That team amassed 57 goals scored over a 26-game season, won the Supporters’ Shield and played some of the best attacking soccer in league history before getting upended by eventual champions San Jose in the semifinals.

“They were wonderful footballers first and foremost,” Hudson recalls to MLSsoccer.com by phone from his GolTV desk in Miami. “Often those are the players who have ego and personality. I was the same as a player myself. It was like looking into a mirror when I saw them – I was exactly the same.”

He became known as the ultimate players’ coach, a guy who let his charges be themselves and who brought a certain laissez-faire attitude – and ample encouragement to unwind with a beer or two – to the league.

But it was off the field where Hudson became just as big of a star, both in Miami and then in his two seasons with DC. His press conferences were events that displayed his outsized personality and made him a sensation.

He once said there was “Anna Nicole Smith-type talent” on his team, while not so subtly cupping his pecs. He once praised Dema Kovalenko as a player who would “stab his mother in the eye for another bowl of porridge.” He lauded a new signing because the player was “the hairy-chested Bulgarian” he’d always wanted.

In fact, Miami and Washington journalists remember Hudson’s postgame addresses for their Lawrence of Arabia-like length, where the Englishman would ramble off passionate rants about player performances, how he felt the league should be run, what kinds of atmospheres he appreciated in MLS. Really anytime he had an opinion, and that was always, the media was going to hear about it.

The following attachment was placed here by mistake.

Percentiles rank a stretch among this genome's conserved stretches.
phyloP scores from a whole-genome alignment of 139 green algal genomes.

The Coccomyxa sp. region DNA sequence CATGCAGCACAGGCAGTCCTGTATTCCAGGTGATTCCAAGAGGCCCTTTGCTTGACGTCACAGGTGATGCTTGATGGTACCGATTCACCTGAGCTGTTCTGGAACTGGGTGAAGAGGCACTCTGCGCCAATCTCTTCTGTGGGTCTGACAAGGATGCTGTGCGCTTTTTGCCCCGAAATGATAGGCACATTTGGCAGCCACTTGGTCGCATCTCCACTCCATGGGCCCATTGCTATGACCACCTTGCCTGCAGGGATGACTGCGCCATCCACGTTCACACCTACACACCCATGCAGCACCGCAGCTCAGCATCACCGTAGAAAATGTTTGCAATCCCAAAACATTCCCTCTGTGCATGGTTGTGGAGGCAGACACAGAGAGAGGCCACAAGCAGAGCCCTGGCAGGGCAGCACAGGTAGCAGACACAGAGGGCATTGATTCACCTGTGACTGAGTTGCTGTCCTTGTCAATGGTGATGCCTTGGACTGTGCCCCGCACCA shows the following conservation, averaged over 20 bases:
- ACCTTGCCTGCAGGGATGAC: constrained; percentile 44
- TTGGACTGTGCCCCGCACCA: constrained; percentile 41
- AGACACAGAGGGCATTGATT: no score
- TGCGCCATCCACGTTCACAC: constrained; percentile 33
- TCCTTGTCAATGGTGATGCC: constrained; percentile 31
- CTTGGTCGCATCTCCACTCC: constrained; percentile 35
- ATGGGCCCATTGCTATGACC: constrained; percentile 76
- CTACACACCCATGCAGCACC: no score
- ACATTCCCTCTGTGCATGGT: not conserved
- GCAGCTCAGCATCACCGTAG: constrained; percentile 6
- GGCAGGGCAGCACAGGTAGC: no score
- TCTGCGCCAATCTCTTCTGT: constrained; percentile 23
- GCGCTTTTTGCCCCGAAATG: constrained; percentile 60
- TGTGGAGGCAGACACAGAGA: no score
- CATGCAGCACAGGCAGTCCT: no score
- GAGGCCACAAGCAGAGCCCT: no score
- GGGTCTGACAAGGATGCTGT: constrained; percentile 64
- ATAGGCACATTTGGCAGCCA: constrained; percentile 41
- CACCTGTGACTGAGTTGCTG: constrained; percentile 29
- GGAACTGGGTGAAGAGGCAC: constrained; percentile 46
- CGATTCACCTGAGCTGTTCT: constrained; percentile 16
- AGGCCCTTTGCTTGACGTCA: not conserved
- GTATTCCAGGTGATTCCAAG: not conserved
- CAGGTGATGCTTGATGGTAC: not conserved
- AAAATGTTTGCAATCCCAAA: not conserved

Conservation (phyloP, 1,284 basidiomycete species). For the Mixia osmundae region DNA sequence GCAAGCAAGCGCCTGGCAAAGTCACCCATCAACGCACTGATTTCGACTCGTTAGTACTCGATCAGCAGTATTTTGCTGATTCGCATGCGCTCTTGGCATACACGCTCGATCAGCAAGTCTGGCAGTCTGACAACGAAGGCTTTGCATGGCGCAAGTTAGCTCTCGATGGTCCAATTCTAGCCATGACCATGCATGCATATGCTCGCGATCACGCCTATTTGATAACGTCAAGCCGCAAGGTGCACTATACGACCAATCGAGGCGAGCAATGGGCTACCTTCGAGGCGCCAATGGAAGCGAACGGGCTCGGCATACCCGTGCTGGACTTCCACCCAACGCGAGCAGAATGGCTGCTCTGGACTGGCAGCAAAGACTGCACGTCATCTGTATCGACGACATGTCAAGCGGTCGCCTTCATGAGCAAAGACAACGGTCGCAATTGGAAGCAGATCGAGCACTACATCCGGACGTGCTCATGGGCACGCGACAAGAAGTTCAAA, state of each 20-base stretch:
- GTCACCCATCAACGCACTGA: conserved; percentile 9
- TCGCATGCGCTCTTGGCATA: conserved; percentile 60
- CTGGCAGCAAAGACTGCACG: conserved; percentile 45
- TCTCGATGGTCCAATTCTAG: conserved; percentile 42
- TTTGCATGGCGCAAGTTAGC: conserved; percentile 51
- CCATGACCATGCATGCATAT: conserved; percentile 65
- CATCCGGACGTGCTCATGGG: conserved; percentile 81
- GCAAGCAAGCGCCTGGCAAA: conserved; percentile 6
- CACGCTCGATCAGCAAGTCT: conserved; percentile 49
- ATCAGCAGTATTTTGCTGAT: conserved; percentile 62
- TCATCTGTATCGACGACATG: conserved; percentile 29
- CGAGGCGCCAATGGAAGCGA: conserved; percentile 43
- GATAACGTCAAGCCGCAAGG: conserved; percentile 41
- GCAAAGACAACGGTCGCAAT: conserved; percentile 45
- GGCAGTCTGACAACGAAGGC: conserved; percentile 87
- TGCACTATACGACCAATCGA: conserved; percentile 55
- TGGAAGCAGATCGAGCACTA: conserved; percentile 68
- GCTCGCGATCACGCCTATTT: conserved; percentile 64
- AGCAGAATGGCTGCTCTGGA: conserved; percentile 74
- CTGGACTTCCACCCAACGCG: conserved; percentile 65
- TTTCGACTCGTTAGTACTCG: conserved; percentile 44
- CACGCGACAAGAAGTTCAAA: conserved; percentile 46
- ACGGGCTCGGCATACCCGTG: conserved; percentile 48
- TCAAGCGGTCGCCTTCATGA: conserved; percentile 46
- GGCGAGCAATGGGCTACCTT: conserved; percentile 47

When United fired him after their disappointing 2003 season and replaced him with Peter Nowak, the league lost something special. But that loss was still the fans’ gain, as Hudson has achieved perhaps even more notoriety while plowing his passion into calling European games on GolTV.

MLS needs Hudson back – or at the very least, someone like him. For a league that prides itself on building personalities, someone with Hudson’s way with words, a guy who wears his passion on his sleeve and will spare no media opportunity to air his thoughts – well, that’s something sorely lacking right now.

The league’s growth has structured it in a way that coaches are well-rehearsed and constantly aware of how they’re being perceived. Big-money TV contracts and unprecedented coverage is a double-edged sword in MLS. The Mourinhos are the outliers now, which makes the Special One that much more special. Still, there must be some way to tempt Hudson back out from behind the mic.

“I couldn’t be that way,” Hudson laments when speaking about how the gig has changed in such a short time. “I am what I am. I could never change. That part of me would always come out, good and bad. With a lot of guys now, you say one little word, it’s tweeted like a girder bomb. Things get taken out of context. Talk about a high-wire act.”

Though perhaps the wackiest coach in MLS history admits he misses a lot about roaming the sidelines, he thinks the game may have passed him by.

But does MLS miss Ray? You bet it does. Would Hudson be a breath of fresh air back into the league? It would, says Hudson’s on-air partner for a decade, Phil Schoen.

“It would be like blending a bit of the quick tongue of Dick Vitale, John Madden and Don Cherry with the coaching philosophy of a Wenger or Guardiola,” Schoen says. I can't think of anyone else like him.”

Jonah Freedman is the managing editor of MLSsoccer.com. “The Throw-In” appears every Thursday.